HUD recently asked Congress for $32.1 billion for the program, enough for 200,000 more Housing Choice vouchers.

Do the Vouchers Cover Enough?

Some voucher holders in South Florida tell NBC 6 they still struggle to pay for rent because vouchers often don’t cover the full amount. 

HUD uses census data to determine the average cost of rent – known as the “Fair Market Rent” (FMR). Then, they add other factors like inflation and the amount of new movers to the area. That formula, however, doesn’t always match up with facts on the ground of a booming market.

For example, the Fair Market Rent for HUD vouchers for a one bedroom in our area is just more than $1,300 a month. For a two bedroom, it's more than $1,600. However, those amounts won’t bring many options here. Reports from Zillow peg the average rent in our area at $2,800 a month and Apartment.com has the average rent at $2,400.

“The challenge is that HUD’s numbers are not updated as often as people would like,” Liu said, saying the region is facing similar problems long known to New York City, Northern California, and Hawaii.

Director Liu said while it may take some time to find a unit, the vouchers can be used and still help thousands of people in the market.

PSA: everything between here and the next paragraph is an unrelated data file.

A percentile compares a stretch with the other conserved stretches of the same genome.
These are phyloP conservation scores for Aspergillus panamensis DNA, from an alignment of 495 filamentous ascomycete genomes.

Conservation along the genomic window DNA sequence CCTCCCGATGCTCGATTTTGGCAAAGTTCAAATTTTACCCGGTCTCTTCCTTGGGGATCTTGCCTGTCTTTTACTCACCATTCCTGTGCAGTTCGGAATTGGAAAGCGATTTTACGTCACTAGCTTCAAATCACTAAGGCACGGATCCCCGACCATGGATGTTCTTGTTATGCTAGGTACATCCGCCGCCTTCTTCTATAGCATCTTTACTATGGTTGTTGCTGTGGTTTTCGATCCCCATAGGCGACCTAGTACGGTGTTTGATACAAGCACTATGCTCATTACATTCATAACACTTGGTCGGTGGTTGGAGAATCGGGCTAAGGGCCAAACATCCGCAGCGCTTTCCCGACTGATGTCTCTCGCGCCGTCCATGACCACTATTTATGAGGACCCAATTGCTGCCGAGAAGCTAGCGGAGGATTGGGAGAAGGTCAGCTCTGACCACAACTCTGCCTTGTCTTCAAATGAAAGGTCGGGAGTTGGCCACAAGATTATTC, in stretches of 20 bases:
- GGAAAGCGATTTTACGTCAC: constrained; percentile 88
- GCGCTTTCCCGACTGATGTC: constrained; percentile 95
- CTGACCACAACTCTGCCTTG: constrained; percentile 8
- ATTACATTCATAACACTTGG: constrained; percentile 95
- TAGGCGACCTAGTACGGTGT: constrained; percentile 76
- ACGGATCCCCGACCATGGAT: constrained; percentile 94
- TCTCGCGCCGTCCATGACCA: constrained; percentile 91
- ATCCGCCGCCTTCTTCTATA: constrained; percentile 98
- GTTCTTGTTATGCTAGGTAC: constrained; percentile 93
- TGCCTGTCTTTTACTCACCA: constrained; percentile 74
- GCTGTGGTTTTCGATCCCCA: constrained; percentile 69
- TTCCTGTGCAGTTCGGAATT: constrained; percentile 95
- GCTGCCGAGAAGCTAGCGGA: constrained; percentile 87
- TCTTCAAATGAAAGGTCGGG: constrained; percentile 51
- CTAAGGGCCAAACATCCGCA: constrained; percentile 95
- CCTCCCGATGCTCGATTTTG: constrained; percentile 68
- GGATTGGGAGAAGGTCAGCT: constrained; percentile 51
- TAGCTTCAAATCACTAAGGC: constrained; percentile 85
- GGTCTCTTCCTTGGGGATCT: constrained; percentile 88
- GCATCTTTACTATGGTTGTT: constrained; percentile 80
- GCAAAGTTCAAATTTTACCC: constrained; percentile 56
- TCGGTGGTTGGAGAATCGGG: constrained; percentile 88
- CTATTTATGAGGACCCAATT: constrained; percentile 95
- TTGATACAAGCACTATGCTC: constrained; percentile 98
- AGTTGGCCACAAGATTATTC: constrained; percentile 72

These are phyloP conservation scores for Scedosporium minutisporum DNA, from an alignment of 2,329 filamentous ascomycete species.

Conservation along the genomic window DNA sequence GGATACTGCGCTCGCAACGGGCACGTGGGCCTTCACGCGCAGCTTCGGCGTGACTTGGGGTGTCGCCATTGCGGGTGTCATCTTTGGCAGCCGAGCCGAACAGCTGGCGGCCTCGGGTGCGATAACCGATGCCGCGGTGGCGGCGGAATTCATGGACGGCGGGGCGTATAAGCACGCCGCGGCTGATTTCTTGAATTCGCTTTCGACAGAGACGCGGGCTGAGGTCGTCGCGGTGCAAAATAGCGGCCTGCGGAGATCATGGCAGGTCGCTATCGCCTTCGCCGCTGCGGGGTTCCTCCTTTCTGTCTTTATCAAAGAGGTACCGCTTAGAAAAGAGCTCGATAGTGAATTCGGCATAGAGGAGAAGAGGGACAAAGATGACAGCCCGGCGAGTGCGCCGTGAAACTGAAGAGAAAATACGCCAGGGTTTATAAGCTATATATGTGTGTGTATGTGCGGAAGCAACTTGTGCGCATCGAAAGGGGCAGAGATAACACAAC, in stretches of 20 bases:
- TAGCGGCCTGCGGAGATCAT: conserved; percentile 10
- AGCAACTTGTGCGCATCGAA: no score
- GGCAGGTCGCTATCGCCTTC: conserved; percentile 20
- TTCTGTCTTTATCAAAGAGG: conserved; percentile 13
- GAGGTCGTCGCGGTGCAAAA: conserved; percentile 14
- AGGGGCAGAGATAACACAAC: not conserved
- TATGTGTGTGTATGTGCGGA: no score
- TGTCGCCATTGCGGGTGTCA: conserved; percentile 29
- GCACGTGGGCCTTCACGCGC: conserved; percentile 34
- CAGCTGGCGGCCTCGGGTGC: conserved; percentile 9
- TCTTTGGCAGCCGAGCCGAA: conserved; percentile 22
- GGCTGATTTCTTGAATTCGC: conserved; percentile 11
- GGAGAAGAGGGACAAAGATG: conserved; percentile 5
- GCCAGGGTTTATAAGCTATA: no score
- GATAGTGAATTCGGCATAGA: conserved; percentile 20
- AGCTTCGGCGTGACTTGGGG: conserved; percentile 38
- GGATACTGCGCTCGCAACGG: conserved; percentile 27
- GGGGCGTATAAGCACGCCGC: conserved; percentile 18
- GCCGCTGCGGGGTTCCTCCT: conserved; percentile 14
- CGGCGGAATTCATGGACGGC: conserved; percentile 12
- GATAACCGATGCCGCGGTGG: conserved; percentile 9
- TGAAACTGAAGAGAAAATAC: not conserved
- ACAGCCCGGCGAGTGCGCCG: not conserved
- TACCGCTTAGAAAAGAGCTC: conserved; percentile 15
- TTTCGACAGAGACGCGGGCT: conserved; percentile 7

“That does mean that it’s a challenge for voucher holders to find perhaps their unit of choice. It does require compromise in terms of where you might go,” Liu said.

With low wages and a skyrocketing market, Miami-Dade County has more people than any other place using 30% or more of their income on rent – what Liu calls “the epicenter of the cost burdened in the United States.”

A spokesperson for HUD said local housing authorities can go above the amount set by 20% on their own, adding they can go up even more with permission from HUD. 

On May 1, the Miami-Dade County Public Housing and Community Development Department increased the FMR by 10%, bringing a one-bedroom FMR to $1,465 per month and a two-bedroom to $1,839 per month. However, HUD did not provide additional funding for local agencies to jump up more and Miami-Dade County does not have the money to do so, according to a county spokesman.

HUD acknowledged conditions remain very challenging when markets change quickly like in the case of South Florida.

Experts tell NBC 6 Section 8 Housing vouchers are not a one size fits all solution. Their goal is to stop the neediest from becoming homeless.

It’s important to note housing vouchers are just one of several government programs helping people with rent. 

South Florida received tens of millions in the Emergency Rental Assistance Program (ERAP) to help people pay rent in response to the pandemic. However, that money is expected to run out by the end of the year.

“Any further support from the federal government would be great,” Liu said.

Meanwhile, many in South Florida, like Peery, are facing an unaffordable market.

“We’re sliding backwards,” Peery said.